Sunday, January 06, 2008

Und A Motorbike

Kylie Kwong is an Australian TV chef on the Discovery Home Channel. Simply Magic is photographed like the gauziest of gauzy soft-core bow-chicka, bow-bow-bow, except with a breezy spiritual tone. The attention to light, color and atmosphere makes me sigh often. Though I seldom learn much about Chinese cooking I could use at home, I love watching her dry roast spices, skip through Shanghai or argue with her mother, whom Kylie plainly adores. I do learn things, though.

One of my favorite segments featured Kylie sitting backward on one of those miniature trucks as it rolled through ...something. She talked about "a mad fellow named Noel" who took an abandoned subway tunnel and turned it into an underground farm for high end mushrooms. I watched the reruns obsessively to see this segment three or four times, until I finally picked up enough context clues to find the aforementioned "mad fellow."
Unlike white mushrooms that grow in compost, the shitake, chestnut and other varieties of exotic mushrooms produced by Li-Sun Exotic Mushrooms in Mittagong are spawned in a laboratory and grown in an old underground railway tunnel.

Owner and operator Dr Noel Arrold has been studying and growing exotic mushrooms for more than 20 years. He says the tunnel offers ideal growing conditions because it is naturally dark and the temperature sits at a comfortable 17 degrees centigrade all year round.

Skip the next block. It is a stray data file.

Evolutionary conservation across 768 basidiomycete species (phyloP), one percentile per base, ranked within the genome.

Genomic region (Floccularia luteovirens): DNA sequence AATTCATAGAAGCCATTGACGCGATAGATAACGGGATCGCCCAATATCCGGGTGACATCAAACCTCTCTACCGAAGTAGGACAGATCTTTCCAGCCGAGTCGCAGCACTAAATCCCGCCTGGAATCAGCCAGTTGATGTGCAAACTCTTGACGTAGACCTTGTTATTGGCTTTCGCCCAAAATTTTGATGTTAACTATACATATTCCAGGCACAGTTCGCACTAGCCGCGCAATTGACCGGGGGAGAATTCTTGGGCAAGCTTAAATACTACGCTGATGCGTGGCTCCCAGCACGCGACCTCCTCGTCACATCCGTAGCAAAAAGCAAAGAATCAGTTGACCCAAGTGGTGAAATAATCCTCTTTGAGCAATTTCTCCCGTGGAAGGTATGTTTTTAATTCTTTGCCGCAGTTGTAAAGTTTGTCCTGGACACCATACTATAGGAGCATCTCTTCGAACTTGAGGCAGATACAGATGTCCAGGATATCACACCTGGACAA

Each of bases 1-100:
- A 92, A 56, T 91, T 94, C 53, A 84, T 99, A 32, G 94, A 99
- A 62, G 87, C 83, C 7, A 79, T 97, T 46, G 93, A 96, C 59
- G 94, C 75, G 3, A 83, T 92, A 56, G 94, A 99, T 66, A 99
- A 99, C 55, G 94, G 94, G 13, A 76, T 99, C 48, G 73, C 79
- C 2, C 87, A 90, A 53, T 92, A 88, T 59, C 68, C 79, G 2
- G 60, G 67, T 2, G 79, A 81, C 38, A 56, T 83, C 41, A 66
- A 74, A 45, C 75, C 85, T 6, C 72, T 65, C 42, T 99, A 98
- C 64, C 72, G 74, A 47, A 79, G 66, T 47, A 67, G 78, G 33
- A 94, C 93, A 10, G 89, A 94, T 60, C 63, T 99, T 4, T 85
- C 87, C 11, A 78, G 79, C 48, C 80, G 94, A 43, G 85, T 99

Holy cow, that's recycling!
The growing process begins in a laboratory in Mittagong not far from the tunnel where mushroom cultures are spawned on an agar plate.

"In order to multiply that up so that you can use it to inoculate your crops we grow it on rye grain," Dr Arrold explained.

"We boil up rye grain to get the moisture in it and then we mix it with a bit of lime and gypsum, sterilise it and then we add a piece of agar as a pure culture."

"This will then grow all through that medium and you can then transfer that from a small bottle into larger bottles and so on."

The end result is a variety of mushrooms that could not only be used in a stir-fry but for artistic displays.

"They come out in clumps much like the Sydney Opera House."

Frankly, who doesn't?

My first thought, watching the tiny, beautiful woman in an erstwhile railway tunnel was, 'SWEETIE! YOU DON'T KNOW WHERE THAT RAILROAD'S BEEN!' but the "mad fellow" has Science on his side. Delicious exotic mushrooms provide a further impetus to get over the germ-inspired heebie jeebies. I'm not totally certain about how one cleans the world's longest bathroom without a Queen Mary-size can of Scrubbing Bubbles, but I do love Science, preferably in soup or a cream reduction sauce. That's an excellent use of resources!



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